Man writes music for CD series

PARKERSBURG – A Vienna man whose life-long passion is music has collaborated on a CD series about the Civil War.

Mike Evans, 60, wrote music and lyrics for songs in the three-volume “God Didn’t Choose Sides” series, a project by Rural Rhythm Records of Nashville, Tenn.

Volume 1, “Civil War True Stories About Real People,” will be released on Feb. 12, the birthday of President Abraham Lincoln, Evans said.

“I am really excited about this,” said Evans, a union insulator. “This has been a labor of love for the past three years for all of us.”

Volume 1 includes four songs Evans co-wrote with either Paula Breedlove and Mark “Brink” Brinkman. Brinkman with Sam Passamano, president of Rural Rhythm Records, contacted Evans for his participation in the project.

America is observing the sesquicentennial of the Civil War.

Early in the endeavor, the emphasis was placed on writing about real people and occurrences during the war, rather than writing a song of an fictional account or character, Evans said. Much of the last three years was spent on researching stories, he said.

Among those was Nancy Hart of Roane County, a Confederate spy and member of the Moccasin Rangers, a guerilla group with Southern sympathies.

Her story is told in “Rebel Hart.”

“The Lady in Gray” is about a woman who travels to Camp Chase, a Union prison of war camp near Columbus, to see her beloved, only to find Benjamin F. Allen of the 50th Tennessee Infantry Regiment, Company D, died and was buried in grave No. 223.

“She stayed in Columbus and for the rest of her days took care of the grave,” Evans said.

The woman’s ghost, the Lady in Gray, is believed to travel the cemetery, he said. Occasionally flowers are found at the grave, Evans said.

“Carrie’s Graveyard Book” is the story of Carrie McGavock whose plantation, Carnton, was used as a field hospital in 1864 during the Battle of Franklin, Tenn., Evans said. She took care of many of the soldiers, their blood stains still present in the mansion to this day, he said.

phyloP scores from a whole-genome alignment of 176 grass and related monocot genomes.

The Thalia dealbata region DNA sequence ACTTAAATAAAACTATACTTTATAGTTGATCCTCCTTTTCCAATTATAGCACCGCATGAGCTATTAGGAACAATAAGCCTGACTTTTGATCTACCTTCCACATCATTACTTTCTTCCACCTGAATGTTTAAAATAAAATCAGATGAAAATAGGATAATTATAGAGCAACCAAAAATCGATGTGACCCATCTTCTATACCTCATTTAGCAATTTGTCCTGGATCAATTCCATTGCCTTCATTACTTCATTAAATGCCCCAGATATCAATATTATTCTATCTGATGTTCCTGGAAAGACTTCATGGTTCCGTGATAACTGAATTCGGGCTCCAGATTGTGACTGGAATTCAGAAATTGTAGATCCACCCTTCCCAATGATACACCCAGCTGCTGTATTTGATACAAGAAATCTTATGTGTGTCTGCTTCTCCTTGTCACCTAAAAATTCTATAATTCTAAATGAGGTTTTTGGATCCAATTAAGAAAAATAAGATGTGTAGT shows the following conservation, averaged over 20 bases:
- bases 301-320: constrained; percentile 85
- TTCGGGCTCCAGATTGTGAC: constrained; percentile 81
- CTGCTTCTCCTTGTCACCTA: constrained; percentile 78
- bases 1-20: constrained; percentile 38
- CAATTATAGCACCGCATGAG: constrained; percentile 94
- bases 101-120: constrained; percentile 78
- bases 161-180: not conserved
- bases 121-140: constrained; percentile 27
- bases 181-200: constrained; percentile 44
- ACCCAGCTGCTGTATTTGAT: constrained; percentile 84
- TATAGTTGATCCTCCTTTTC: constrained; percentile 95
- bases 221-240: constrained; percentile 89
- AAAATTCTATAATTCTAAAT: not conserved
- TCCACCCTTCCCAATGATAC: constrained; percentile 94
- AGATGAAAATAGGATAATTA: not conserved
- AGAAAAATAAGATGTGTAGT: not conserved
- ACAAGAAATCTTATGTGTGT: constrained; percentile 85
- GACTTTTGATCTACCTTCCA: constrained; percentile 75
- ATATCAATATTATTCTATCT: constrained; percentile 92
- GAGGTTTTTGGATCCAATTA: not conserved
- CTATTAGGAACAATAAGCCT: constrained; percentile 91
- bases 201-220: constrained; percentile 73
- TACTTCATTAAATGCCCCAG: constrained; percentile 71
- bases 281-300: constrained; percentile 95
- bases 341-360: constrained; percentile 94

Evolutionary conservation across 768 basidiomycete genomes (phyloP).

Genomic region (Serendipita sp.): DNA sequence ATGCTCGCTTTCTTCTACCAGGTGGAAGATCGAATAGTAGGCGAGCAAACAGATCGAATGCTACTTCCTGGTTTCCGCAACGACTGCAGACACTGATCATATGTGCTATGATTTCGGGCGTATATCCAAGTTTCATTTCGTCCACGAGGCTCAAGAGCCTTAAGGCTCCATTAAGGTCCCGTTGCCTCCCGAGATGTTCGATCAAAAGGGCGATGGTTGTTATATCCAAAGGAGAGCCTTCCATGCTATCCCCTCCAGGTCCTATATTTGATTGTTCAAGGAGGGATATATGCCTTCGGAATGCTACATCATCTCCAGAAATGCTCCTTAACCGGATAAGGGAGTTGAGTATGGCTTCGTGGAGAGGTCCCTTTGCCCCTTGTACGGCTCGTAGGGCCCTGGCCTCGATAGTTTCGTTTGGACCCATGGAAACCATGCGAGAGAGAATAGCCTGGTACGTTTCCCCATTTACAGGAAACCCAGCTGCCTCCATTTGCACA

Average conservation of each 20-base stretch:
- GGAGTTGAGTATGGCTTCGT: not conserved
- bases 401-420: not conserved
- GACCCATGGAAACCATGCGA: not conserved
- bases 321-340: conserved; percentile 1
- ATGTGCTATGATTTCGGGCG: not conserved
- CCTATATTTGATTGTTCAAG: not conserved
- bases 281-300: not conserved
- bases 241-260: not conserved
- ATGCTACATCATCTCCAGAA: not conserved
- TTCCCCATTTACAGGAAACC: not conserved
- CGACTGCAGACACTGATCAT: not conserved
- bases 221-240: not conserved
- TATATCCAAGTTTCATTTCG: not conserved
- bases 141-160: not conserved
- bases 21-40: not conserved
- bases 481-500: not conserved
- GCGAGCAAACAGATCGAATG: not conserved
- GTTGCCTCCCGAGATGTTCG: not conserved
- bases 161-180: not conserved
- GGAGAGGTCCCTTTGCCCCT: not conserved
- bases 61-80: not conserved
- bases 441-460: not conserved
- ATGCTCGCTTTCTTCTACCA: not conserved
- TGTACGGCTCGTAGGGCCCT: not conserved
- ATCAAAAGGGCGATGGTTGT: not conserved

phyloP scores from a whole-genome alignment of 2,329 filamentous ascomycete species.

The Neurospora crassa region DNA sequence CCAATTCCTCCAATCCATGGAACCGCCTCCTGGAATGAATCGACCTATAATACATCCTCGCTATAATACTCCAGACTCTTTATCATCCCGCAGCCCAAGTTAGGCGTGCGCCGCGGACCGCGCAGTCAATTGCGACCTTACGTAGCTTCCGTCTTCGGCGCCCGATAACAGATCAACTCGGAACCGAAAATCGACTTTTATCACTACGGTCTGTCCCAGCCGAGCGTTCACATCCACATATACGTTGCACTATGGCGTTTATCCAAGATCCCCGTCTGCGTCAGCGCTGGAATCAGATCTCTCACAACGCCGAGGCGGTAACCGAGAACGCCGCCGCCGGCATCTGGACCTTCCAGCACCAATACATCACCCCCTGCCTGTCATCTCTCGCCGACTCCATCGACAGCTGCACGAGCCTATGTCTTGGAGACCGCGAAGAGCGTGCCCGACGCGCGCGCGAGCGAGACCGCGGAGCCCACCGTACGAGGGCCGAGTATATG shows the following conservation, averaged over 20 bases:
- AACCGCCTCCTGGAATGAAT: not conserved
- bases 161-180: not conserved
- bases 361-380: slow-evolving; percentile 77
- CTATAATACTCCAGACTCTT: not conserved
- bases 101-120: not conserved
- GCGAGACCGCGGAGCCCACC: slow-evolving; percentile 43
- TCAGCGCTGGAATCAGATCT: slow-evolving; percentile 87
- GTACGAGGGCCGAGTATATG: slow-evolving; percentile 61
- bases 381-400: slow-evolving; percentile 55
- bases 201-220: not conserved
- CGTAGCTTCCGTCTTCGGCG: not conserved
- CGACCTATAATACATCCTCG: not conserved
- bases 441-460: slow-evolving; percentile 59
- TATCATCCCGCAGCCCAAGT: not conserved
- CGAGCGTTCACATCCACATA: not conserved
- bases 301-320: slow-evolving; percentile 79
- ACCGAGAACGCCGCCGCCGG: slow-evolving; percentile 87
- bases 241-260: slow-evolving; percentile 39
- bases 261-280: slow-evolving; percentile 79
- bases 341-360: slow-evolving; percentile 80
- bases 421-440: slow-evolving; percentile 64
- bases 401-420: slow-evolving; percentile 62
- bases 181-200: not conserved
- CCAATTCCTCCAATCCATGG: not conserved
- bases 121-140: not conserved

More than 1,000 soldiers were laid to rest on the plantation and McGavock kept meticulous records of their burial so families would know where the soldiers are laid to rest. She cared for the records and the cemetery until she died in 1905.

“She spent her life and fortune taking care of the soldiers,” Evans said,.

“Providence Spring” is a song about a lightning bolt striking at the infamous Confederate Andersonville prisoner of war camp, causing fresh clean water to flow from the ground. A stream for the disease-rampant camp had become polluted with human waste.

“The men believed God had answered their prayers,” Evans said.

Evans has been a musician his entire life. Bluegrass, Evans said, is his specialty.

He played with Surefire in the 1990s for about 10 years.

“If there ever comes a time when I can’t play this anymore,” he said holding his guitar, “it’s going to be a very hard pill to swallow.”

Evans doesn’t write music. His ability comes from the heart, which is from where music should come, Evans said.

“I play by ear,” Evans said. “I’m fortunate God blessed me with a really good ear.”

The CDs will be available on, Evans said. Songs that can be downloaded will be available on

Evans also is working on songs for the second and third volumes of the CDs. The third may be a gospel music album, but that has yet to be determined, Evans said.

It was an honor working on the songs and participating in the project, Evans said.

“A hundred years from now, people aren’t going to know who I am, but they may remember these songs,” he said.